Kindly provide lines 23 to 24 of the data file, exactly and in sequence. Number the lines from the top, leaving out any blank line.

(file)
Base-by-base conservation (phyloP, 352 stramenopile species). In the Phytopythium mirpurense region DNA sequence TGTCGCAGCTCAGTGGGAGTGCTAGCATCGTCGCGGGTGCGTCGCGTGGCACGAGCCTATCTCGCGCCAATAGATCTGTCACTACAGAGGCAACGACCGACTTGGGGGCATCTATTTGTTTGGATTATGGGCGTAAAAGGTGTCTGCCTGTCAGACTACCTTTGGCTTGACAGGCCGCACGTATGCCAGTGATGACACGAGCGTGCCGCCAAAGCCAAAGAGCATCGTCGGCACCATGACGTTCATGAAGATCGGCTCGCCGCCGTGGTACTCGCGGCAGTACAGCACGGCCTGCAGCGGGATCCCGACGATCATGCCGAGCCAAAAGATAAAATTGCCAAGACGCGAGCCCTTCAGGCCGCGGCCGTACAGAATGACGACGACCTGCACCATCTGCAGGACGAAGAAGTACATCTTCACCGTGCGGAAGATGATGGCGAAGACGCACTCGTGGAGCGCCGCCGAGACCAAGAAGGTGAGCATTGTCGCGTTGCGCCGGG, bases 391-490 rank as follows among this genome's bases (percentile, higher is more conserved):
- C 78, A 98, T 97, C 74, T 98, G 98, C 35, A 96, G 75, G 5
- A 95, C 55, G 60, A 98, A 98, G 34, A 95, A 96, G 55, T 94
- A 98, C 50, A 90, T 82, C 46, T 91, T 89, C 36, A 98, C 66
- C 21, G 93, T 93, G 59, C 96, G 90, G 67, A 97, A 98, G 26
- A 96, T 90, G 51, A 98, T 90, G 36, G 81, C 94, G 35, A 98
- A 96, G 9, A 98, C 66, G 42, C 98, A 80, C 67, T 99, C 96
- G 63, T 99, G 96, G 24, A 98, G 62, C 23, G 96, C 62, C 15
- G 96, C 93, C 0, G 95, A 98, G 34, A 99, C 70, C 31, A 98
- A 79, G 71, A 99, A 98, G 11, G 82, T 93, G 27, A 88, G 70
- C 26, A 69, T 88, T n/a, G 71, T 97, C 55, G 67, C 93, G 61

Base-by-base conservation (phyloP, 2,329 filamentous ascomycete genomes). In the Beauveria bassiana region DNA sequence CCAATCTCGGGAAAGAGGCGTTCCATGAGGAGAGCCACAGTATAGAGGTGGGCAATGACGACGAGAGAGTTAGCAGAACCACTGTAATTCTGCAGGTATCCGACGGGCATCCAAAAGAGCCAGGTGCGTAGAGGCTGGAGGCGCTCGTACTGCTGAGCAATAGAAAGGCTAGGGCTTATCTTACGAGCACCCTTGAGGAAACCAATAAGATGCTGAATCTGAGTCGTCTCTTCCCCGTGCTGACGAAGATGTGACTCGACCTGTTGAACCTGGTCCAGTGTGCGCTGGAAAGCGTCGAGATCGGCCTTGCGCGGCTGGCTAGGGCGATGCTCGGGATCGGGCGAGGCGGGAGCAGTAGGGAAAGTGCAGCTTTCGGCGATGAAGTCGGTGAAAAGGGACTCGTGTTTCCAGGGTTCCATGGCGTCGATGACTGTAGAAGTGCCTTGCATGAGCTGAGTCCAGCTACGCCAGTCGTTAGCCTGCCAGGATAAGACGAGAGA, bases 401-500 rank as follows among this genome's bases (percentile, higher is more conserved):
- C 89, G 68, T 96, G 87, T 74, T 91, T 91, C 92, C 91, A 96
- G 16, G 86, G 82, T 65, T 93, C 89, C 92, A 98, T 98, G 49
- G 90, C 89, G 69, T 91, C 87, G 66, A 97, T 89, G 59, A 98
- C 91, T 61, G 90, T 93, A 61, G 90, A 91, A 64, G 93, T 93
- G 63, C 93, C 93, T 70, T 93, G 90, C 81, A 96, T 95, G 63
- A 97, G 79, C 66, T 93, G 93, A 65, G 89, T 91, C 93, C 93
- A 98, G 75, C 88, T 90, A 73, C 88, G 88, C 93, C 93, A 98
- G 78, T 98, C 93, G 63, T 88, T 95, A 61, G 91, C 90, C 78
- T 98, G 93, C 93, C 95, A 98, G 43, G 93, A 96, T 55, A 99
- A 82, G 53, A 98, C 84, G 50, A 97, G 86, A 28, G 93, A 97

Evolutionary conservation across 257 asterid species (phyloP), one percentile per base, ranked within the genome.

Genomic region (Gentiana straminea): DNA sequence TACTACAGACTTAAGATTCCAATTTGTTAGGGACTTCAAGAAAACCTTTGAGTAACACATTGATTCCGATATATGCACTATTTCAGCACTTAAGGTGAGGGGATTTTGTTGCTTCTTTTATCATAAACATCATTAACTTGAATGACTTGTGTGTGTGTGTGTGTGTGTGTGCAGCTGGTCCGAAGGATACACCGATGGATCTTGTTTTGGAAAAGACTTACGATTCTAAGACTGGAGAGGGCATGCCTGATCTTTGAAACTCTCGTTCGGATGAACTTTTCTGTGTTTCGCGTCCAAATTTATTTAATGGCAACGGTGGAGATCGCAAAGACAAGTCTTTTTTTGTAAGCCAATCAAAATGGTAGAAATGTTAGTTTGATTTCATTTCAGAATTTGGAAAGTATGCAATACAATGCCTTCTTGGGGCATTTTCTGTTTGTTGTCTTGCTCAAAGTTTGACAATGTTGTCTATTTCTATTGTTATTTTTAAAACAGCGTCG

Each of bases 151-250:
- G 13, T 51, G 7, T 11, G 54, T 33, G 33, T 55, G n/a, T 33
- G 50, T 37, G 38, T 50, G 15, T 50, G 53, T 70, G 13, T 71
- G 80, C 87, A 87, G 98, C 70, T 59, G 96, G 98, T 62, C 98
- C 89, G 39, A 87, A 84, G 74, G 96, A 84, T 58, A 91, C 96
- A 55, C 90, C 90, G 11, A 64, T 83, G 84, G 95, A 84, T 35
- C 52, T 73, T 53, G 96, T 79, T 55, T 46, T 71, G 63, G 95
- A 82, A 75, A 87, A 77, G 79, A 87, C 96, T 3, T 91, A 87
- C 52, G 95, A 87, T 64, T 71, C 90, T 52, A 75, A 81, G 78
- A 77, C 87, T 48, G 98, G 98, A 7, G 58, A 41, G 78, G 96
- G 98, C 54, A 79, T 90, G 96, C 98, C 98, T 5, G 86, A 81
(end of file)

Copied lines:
Evolutionary conservation across 257 asterid species (phyloP), one percentile per base, ranked within the genome.

Genomic region (Gentiana straminea): DNA sequence TACTACAGACTTAAGATTCCAATTTGTTAGGGACTTCAAGAAAACCTTTGAGTAACACATTGATTCCGATATATGCACTATTTCAGCACTTAAGGTGAGGGGATTTTGTTGCTTCTTTTATCATAAACATCATTAACTTGAATGACTTGTGTGTGTGTGTGTGTGTGTGTGCAGCTGGTCCGAAGGATACACCGATGGATCTTGTTTTGGAAAAGACTTACGATTCTAAGACTGGAGAGGGCATGCCTGATCTTTGAAACTCTCGTTCGGATGAACTTTTCTGTGTTTCGCGTCCAAATTTATTTAATGGCAACGGTGGAGATCGCAAAGACAAGTCTTTTTTTGTAAGCCAATCAAAATGGTAGAAATGTTAGTTTGATTTCATTTCAGAATTTGGAAAGTATGCAATACAATGCCTTCTTGGGGCATTTTCTGTTTGTTGTCTTGCTCAAAGTTTGACAATGTTGTCTATTTCTATTGTTATTTTTAAAACAGCGTCG